All the films from all the editions, including those subsequently removed, presently totalling 1167. An easy way of seeing how…
The Fantastic World of Fellini!
A year in the life of a small Italian coastal town in the nineteen-thirties, as is recalled by a director with a superstar's access to the resources of the Italian film industry and a piper's command over our imaginations.
Saint Louis cries when you touch yourself.
Never have I seen a childhood nostalgia film be so brutally honest when it comes to the real life places and people that the story is inspired from. Amarcord comes from the mind and memories of the great Federico Fellini's carnivalesque and alien brain. This film is supposed to be a very personal and achingly nostalgic portrait of the directors youth in a small 1930's seaside village and Italy, and while I didn't grow up in Italy, nor was I born anywhere near 1930, I can tell you that no matter where you are from or how you got to where you are now, Amarcord will feel like home.
However, Amarcord won't feel…
"I want a woman!" ~ Uncle Teo
The Italian title "Amarcord" has been rendered in English as "I Remember," and quite rightly this a very personal reminisce about the past of writer-director Federico Fellini. It focuses on the 1930s when he was growing up in the Italian village of Rimini and Fascism was on the rise in Italy. By now, having seen seven of his films, I think I have a pretty good idea of what to expect from the "Maestro."
Typical of Fellini, the film is episodic, reflecting memories of childhood fantasies as well as real events and people. There are the schoolboy pranks. the meals and bickering at home, the youthful crush on the town beauty, and the…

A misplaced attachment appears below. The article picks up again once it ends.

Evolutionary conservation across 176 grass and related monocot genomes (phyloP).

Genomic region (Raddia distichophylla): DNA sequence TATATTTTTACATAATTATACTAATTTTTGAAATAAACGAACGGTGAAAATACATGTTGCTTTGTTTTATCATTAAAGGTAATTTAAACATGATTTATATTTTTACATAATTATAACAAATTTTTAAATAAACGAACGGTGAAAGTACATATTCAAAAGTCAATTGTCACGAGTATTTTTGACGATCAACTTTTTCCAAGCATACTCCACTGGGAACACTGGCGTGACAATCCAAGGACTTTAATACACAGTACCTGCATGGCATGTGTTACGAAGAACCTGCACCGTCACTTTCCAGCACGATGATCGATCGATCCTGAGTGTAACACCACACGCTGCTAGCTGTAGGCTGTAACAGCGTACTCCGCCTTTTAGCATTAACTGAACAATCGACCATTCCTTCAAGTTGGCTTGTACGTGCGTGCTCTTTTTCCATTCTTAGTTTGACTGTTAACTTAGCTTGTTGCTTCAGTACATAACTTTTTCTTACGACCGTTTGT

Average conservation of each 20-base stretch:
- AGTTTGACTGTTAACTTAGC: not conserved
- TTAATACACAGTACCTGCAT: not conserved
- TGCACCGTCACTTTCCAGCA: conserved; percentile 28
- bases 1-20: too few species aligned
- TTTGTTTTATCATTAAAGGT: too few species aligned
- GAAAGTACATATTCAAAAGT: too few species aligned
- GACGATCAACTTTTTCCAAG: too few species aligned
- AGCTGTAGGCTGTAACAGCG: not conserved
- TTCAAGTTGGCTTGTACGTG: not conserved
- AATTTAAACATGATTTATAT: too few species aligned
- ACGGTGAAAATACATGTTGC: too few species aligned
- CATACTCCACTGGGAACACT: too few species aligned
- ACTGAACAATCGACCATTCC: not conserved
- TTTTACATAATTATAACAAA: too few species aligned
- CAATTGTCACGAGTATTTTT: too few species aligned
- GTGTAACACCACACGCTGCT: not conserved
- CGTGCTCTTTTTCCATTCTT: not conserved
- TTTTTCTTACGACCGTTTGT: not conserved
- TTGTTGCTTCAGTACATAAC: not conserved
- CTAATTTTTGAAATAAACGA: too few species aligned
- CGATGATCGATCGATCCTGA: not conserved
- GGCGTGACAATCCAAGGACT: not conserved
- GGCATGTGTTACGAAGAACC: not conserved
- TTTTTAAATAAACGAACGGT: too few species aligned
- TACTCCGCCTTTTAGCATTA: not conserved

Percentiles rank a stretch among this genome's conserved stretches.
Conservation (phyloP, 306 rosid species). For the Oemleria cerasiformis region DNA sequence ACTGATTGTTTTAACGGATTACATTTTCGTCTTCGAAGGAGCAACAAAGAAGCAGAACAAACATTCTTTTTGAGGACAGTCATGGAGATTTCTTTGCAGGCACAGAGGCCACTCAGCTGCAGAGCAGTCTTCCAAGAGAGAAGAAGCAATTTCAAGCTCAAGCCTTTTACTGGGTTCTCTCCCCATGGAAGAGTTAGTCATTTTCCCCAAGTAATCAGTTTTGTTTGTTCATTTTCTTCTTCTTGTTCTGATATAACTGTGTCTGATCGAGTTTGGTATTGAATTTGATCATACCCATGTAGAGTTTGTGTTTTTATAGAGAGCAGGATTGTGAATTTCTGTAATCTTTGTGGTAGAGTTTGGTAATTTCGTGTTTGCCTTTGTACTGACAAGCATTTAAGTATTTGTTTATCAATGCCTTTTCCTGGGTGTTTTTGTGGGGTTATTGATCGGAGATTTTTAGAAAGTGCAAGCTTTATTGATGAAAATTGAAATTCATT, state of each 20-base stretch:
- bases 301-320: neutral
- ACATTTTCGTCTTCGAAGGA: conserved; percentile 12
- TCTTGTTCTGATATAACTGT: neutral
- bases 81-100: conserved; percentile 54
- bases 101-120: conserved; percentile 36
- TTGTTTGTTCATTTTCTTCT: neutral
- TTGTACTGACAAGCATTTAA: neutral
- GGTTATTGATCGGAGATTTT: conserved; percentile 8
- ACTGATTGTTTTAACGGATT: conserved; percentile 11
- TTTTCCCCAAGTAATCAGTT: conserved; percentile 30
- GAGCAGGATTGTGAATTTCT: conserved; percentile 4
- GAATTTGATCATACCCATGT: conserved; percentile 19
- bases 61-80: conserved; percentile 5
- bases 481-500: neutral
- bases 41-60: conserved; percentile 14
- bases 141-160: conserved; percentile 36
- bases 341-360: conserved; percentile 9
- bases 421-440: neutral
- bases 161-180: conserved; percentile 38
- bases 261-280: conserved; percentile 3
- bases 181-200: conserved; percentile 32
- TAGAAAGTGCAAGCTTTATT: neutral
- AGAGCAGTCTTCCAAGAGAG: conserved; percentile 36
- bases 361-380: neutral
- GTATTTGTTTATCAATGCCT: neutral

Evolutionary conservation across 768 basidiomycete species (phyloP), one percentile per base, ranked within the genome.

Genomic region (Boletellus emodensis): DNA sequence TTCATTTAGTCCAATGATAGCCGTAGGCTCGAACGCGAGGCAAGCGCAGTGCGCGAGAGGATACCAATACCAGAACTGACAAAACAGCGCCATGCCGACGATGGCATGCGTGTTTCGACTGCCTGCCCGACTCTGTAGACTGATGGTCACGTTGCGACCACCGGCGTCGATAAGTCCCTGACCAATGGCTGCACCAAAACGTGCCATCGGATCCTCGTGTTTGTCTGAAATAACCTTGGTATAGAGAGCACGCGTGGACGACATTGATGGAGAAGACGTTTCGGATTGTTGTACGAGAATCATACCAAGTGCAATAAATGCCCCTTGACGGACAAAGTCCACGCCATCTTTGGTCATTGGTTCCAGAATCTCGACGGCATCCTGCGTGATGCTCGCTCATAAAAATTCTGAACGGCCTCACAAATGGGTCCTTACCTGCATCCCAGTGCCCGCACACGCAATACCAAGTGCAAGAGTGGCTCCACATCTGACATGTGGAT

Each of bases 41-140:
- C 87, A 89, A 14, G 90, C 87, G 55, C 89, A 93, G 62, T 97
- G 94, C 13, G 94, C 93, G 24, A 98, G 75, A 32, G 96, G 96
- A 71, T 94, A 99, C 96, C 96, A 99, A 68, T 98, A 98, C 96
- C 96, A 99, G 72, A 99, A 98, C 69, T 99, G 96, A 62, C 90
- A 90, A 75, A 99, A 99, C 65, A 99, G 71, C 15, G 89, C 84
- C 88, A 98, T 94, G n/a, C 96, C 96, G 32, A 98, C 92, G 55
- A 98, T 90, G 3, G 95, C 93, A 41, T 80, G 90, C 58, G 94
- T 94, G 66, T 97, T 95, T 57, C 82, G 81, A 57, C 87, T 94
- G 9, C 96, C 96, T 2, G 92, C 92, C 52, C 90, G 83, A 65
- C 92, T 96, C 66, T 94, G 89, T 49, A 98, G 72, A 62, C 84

Amarcord is my first Fellini film, which so far seems to be a bad thing. I was really overwhelmed by the style and the grandiose nature of everything, plus it was episodic and fractured and I couldn't follow what the point of it all was. By the end, I realized I kept seeing this one guy's face a lot, so I thought "maybe this film is about him!" Turns out I was right. Amarcord is mostly about Titta, a typical teenage boy who idolizes women and dreams of touching one. There's all this stuff about fascism since it's set in 1930's Italy, and there's lots of romance, farce, and small-town politics at play. All around, I'd say I had a…
First of all, Nino Rota's divine soundtrack. Someone said it is the music of nostalgia.
Tonino Guerra, a great poet, and his screenplay. He also wrote Tarkovsky's Nostalghia
The voyage at night toward the Rex returning from America, one of the most magical scenes ever made in cinema. Gradisca's confessions, the blind man playing his accordion and asking "how is it"- the starry sky.
The discreet death of the mother, Pupella Maggio, one of the greatest Italian theater actresses of the twentieth century.
The night "passeggiate" in Fellini's invented village at Cinecittà, the closed stories, the movie theater, the main square, the balconies.
The joy, freedom, fear, and magic of youth, and the end of magic with Gradisca's wedding.
One wonders where such deep reactions to a film come from.
In Federico Fellini's Amarcord the great filmmaker takes us through a journey of some of his very memories when growing up in the Italian village of Rimini in the 1930's. The main focus is of a teenage boy named Titta (Bruno Zanin) he's at the stage of his life where he mainly thinks about sex and lives with his mother and his strict father that gets angry every night at the dinner table. We get a glimpse into the life of Titta and his friends and family, it's easily his most sentimental effort that I've seen so far, it's both funny and sweet with the main themes revolving around sex and politics. There is a priest obsessed with the thought…